Shoaling of solitary waves on plane beaches

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Shoaling of solitary waves on both gentle (1:35) and steeper slopes (≤1:6.50) is analyzed up to breaking using both a fully nonlinear wave model and high-accuracy laboratory experiments. For the mildest slope, close agreement is obtained between both approaches up to breaking, where waves become very asymmetric and breaking indices reach almost twice the value for the largest stable symmetric wave. Bottom friction does not seem to affect the results at all. Wave celerity decreases during shoaling and slightly increases before breaking. At breaking, the crest particle velocity is almost horizontal and reaches 90% of the crest celerity, which is two to three times larger than the bottom velocity. The nonlinear shallow water (NSW) equations and the Boussinesq approximation both fail to predict these results. Finally, shoaling rates for various wave heights and bottom slopes differ from the predictions of Green’s or Boussinesq shoaling laws. On the mildest slope, shoaling rates roughly follow a “two-zone” model proposed earlier but on steeper slopes reflection becomes significant and wave heights change little during shoaling. © ASCE.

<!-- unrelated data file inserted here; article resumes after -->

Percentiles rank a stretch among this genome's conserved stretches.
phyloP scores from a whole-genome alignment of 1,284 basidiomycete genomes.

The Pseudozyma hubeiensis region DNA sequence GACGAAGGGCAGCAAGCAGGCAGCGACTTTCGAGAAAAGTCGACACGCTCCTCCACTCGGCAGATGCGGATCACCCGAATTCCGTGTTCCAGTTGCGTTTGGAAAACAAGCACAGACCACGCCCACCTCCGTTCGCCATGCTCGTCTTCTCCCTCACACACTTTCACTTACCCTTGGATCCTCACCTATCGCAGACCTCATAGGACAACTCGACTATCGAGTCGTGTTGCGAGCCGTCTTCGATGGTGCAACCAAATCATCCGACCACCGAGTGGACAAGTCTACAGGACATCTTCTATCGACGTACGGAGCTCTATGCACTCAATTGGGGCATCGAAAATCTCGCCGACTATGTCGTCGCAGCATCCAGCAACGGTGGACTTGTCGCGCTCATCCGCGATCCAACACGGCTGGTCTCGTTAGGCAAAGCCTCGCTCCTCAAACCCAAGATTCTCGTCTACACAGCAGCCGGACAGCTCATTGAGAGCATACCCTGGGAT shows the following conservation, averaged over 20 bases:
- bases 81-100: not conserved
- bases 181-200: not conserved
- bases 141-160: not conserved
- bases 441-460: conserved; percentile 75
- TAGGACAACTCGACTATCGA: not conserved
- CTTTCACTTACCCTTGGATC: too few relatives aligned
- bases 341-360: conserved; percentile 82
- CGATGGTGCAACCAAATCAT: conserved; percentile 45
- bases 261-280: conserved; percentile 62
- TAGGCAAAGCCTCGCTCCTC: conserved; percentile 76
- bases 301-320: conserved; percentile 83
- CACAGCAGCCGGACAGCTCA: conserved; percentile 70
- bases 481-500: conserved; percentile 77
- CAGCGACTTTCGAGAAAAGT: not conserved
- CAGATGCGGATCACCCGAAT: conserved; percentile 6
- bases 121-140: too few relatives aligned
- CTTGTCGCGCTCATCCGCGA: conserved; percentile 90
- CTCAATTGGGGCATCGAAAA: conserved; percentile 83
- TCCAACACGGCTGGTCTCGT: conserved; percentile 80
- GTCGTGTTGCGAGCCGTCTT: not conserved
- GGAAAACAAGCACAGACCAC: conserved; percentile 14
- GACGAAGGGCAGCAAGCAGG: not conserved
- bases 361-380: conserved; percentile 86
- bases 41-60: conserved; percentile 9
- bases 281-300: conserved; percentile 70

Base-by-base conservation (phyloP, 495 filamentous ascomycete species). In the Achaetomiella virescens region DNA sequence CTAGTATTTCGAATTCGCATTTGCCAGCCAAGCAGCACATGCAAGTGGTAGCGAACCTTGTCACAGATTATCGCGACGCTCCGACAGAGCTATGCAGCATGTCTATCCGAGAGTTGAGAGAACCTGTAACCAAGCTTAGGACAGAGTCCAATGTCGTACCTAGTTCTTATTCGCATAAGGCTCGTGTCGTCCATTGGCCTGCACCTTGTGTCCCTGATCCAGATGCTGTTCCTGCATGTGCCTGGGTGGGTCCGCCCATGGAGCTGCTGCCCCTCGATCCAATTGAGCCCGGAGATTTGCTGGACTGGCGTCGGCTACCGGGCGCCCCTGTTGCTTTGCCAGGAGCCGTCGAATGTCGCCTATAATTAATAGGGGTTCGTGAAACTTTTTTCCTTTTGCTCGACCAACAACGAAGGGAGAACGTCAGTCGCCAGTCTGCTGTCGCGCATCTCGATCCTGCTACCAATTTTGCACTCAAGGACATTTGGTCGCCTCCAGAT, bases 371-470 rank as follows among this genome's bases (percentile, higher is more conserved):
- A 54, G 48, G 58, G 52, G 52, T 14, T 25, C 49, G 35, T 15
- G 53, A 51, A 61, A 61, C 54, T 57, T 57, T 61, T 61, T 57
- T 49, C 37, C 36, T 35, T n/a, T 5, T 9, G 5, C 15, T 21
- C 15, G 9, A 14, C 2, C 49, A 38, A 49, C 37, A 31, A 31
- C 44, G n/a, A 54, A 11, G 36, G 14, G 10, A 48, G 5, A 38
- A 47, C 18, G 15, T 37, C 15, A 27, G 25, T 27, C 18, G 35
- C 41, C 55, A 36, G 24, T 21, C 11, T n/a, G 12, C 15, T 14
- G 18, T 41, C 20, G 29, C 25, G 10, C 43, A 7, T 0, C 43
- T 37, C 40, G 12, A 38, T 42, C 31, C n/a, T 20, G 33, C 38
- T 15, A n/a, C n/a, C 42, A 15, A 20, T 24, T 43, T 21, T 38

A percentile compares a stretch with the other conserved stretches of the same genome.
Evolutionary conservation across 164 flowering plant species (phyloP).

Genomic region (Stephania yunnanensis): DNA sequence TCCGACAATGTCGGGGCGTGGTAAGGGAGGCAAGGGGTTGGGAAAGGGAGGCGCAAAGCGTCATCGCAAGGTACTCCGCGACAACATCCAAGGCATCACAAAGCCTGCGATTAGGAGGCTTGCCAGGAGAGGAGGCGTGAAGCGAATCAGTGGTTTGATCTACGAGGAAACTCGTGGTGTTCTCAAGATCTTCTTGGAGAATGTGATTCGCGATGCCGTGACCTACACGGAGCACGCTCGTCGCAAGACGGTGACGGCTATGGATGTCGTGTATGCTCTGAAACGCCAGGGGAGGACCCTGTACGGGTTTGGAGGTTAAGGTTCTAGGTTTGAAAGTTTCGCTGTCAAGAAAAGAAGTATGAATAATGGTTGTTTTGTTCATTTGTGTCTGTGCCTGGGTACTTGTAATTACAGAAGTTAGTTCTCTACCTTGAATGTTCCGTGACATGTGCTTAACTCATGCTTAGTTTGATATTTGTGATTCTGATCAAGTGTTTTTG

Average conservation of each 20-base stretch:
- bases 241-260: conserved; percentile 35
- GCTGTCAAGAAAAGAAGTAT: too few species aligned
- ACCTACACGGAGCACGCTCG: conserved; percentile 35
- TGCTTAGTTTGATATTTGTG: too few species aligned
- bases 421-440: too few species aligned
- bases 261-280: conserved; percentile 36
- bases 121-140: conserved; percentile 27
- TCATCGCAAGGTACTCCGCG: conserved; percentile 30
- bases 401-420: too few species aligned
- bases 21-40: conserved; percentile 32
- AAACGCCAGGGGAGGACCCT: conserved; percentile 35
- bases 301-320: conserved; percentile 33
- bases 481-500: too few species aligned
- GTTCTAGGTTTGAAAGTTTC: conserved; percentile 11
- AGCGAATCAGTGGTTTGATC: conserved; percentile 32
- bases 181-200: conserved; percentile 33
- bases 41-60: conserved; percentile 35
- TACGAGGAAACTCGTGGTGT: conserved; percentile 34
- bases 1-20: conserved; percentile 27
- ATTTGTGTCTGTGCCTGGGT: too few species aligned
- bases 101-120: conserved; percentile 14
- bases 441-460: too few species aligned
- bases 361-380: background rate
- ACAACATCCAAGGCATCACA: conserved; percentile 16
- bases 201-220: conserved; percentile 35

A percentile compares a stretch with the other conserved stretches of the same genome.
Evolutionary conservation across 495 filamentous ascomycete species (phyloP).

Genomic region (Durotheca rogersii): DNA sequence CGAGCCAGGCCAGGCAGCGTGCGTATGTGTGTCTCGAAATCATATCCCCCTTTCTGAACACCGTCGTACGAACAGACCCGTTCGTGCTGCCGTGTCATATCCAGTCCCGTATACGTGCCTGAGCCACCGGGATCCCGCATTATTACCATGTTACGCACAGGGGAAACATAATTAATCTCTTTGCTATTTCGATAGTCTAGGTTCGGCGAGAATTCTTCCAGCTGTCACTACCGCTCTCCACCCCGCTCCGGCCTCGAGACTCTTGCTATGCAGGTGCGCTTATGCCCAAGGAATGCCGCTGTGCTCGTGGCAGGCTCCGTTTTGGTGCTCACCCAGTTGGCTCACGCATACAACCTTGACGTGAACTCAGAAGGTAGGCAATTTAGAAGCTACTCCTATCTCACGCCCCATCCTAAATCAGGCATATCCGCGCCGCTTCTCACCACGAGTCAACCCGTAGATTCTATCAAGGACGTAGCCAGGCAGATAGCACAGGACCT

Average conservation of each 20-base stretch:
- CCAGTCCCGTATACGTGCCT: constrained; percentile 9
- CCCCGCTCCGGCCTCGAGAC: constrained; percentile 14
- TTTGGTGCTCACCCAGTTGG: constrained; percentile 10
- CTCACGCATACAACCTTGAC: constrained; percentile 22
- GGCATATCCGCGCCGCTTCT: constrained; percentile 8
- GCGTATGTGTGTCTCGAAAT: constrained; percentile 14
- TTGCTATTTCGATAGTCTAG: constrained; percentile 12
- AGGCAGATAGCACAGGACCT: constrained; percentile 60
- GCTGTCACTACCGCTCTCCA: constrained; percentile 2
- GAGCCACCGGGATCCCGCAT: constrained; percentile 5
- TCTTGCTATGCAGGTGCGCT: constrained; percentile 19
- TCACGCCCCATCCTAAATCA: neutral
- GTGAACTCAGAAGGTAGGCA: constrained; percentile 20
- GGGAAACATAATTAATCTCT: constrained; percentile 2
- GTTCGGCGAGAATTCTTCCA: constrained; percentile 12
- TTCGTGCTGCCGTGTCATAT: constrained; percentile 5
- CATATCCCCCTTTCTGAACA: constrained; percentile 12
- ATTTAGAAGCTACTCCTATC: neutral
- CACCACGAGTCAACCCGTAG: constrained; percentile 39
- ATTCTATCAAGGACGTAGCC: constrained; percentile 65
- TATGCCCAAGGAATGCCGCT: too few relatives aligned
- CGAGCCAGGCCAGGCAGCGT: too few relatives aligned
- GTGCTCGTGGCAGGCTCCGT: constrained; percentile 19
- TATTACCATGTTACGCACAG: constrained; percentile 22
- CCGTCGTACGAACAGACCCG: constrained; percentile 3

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Journal of Waterway, Port, Coastal and Ocean Engineering